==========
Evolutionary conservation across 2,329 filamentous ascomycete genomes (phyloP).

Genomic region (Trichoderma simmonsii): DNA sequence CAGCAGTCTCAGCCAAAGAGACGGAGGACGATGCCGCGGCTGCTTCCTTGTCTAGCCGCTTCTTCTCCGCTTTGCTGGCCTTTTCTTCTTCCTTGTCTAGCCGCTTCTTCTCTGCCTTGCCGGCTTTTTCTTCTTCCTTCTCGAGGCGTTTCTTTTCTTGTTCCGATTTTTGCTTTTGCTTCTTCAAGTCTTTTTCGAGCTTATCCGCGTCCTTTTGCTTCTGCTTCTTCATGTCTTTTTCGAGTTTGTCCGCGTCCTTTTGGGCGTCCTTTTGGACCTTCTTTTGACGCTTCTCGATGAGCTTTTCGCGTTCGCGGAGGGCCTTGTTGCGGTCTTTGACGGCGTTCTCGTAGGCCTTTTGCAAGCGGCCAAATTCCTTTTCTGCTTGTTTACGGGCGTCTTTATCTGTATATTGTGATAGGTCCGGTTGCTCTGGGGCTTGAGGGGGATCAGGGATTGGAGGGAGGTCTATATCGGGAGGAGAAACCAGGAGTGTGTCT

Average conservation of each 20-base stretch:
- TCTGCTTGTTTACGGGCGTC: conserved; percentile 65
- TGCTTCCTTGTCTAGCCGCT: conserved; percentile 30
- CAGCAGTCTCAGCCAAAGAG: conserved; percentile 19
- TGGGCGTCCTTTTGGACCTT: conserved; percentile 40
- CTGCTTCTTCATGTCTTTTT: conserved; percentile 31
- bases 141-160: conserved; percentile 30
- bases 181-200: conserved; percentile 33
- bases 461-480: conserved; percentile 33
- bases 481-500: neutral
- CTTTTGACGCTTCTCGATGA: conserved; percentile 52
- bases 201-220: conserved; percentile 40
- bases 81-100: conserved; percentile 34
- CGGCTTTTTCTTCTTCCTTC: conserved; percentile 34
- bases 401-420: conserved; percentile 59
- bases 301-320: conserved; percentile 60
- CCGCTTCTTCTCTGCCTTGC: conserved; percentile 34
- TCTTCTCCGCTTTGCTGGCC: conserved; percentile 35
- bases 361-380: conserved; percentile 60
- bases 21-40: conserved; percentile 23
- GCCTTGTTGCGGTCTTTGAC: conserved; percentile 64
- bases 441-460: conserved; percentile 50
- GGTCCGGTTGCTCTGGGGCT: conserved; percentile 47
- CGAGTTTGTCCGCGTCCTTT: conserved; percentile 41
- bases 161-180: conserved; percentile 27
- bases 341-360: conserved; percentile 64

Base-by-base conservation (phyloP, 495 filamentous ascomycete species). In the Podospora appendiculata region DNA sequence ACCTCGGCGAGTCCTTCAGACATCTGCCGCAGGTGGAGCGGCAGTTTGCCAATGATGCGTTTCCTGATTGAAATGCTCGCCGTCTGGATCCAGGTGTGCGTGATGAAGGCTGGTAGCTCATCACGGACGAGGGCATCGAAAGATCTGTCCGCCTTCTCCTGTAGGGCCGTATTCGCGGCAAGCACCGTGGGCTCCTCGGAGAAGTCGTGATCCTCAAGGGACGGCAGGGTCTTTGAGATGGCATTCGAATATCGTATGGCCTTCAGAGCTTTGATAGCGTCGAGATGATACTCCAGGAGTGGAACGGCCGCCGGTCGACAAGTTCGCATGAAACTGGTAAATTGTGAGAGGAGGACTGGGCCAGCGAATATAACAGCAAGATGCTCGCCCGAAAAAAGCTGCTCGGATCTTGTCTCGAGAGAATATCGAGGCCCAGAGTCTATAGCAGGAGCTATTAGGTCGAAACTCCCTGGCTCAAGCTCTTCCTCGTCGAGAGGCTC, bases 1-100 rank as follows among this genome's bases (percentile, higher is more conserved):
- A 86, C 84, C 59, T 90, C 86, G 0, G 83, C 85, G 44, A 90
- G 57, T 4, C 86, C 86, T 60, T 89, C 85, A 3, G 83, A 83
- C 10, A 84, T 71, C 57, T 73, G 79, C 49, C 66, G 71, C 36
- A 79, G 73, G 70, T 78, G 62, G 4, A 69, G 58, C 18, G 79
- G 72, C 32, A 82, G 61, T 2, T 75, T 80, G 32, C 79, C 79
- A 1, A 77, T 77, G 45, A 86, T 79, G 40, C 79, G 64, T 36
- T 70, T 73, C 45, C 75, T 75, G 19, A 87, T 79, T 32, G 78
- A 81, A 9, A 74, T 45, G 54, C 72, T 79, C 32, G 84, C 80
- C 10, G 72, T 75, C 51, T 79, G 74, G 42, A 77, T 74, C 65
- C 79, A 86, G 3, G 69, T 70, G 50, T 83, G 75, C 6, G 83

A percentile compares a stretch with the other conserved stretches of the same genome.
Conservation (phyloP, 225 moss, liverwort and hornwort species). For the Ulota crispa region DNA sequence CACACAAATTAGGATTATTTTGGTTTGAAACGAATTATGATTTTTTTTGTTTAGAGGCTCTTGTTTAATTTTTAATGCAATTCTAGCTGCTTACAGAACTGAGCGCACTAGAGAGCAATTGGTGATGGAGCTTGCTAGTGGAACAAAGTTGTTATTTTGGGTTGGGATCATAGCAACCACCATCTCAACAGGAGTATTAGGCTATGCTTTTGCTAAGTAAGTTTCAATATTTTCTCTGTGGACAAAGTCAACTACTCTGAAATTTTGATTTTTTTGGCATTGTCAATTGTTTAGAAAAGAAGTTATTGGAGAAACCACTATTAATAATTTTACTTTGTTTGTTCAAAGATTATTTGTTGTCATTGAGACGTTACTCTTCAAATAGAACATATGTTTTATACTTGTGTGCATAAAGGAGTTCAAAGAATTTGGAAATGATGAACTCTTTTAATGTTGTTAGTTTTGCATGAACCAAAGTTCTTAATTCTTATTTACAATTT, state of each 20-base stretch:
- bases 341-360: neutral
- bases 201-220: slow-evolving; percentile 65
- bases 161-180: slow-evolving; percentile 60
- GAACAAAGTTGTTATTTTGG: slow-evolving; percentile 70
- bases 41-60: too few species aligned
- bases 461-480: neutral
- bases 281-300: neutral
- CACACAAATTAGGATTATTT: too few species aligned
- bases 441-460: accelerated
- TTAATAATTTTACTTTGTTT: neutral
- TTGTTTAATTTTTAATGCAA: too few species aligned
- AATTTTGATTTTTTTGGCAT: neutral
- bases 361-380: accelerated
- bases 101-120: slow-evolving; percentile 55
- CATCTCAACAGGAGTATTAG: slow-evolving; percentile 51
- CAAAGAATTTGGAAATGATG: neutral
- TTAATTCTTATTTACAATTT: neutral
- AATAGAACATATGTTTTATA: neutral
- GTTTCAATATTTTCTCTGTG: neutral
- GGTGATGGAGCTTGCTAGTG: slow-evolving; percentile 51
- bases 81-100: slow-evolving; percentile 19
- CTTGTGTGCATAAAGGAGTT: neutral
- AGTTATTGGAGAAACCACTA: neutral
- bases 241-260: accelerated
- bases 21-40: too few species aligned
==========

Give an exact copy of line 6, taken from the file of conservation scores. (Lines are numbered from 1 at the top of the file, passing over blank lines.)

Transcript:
- CAGCAGTCTCAGCCAAAGAG: conserved; percentile 19